Deportation of Stuttgart Jews to Riga, Latvia – Waiting in a Detention Camp on Killesberg Hill, Stuttgart (November 1941)
Until 1941, the Nazi regime pursued the goal of a "Jew-free German Reich" through mass deportations and expulsions. Between October 1939 and January 1940 alone, 78,000 Austrian and Czech Jews were forcibly resettled in the Polish district of Lublin. In certain cases, German Jews were also deported to Western Europe. For example, in October 1940, the Gauleiters of Baden and Saarland-Pfalz organized the deportation of 6,500 Jews to occupied France. At the same time, the "Reich Center for Jewish Emigration" (which was set up in the interior ministry after Kristallnacht) worked to promote Jewish emigration out of the Reich. But with the German invasion of the Soviet Union in the summer of 1941, Nazi Jewish policy in the German Reich took a dramatic turn. As of October 23, 1941, Jews living in the German Reich or in occupied areas were prohibited from emigrating. They were no longer to be driven out of the German sphere of power; rather, they were to be transported en masse to the occupied areas of Eastern Europe for the "final solution of the Jewish question." The systematic "resettlement" of Jews from the German Reich began on October 16, 1941. Only a few weeks later, the first of these Jews were killed in mass shootings near Kaunas (Lithuania) and Riga (Latvia). Other German Jews, together with Jews from all over Europe, were either deported to ghettos in the east or sent directly to concentration and extermination camps. According to data assembled by the "Reich Union of Jews," 164,000 Jews were living in the old German Reich in October 1941. By July 1944, only an estimated 14,500 remained.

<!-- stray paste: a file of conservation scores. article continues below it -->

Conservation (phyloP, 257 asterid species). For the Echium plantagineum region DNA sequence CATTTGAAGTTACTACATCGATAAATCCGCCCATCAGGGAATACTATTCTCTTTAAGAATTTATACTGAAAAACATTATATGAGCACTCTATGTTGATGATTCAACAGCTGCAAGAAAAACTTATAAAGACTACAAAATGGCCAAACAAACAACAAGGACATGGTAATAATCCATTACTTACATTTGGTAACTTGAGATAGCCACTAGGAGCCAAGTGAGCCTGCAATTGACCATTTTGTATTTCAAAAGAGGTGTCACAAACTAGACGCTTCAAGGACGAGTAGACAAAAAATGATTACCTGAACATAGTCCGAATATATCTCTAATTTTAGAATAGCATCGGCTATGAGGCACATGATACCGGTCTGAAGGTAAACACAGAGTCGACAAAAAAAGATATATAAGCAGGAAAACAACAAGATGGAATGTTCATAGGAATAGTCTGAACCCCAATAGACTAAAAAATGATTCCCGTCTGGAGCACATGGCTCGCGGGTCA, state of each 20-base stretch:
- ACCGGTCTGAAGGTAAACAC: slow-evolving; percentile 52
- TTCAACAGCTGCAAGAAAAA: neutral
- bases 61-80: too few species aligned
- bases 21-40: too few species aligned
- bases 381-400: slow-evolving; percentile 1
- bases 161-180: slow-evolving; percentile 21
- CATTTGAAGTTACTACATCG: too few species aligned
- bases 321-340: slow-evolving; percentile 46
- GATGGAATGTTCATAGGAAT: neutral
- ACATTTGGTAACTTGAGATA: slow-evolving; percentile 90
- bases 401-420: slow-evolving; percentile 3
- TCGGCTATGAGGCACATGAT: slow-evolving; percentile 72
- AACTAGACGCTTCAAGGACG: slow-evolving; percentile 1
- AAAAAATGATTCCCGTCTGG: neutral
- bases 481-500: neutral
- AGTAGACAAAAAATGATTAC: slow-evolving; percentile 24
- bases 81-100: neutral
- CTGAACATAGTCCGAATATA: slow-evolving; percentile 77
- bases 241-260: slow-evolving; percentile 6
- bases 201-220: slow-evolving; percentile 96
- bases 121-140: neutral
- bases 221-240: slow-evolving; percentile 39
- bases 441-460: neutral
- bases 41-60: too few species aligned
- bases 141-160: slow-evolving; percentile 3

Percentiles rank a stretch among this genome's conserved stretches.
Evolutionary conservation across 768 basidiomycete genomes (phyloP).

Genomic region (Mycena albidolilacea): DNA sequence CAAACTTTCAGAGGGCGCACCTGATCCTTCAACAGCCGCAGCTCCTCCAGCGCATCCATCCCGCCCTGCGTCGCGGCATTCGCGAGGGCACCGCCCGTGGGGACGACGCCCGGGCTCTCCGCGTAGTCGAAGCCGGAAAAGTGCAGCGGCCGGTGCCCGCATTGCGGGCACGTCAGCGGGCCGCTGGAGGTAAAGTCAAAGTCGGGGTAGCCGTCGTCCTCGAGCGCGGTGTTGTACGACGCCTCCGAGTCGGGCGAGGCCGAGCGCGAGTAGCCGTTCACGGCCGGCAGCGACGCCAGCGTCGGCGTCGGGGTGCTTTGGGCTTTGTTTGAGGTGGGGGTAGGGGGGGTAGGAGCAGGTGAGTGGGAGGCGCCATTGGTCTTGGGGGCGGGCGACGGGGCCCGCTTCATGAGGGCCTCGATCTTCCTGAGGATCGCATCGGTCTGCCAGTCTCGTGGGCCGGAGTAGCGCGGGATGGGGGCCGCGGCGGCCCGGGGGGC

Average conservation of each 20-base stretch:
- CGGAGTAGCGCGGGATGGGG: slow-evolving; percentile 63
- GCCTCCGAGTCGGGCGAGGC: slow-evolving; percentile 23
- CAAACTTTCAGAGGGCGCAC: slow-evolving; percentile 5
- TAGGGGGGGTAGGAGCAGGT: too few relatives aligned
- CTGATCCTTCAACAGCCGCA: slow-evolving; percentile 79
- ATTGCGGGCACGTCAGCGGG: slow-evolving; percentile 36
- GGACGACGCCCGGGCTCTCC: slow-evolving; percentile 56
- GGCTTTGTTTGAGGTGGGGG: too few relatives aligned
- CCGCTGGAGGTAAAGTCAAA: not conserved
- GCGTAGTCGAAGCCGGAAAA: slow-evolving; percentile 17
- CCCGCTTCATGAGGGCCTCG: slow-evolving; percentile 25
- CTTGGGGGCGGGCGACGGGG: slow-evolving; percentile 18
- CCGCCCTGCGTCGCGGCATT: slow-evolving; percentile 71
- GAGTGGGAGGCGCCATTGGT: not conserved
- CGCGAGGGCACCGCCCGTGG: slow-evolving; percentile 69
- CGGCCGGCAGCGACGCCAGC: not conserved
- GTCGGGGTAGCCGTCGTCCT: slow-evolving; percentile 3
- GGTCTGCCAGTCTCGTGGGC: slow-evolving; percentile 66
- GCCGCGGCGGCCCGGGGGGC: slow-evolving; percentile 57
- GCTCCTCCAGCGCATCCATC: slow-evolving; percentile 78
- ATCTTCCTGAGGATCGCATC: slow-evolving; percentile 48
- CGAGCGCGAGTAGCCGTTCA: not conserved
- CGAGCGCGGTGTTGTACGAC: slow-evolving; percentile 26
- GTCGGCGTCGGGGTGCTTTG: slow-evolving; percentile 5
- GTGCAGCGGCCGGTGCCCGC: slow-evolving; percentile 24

© Bildarchiv Preußischer Kulturbesitz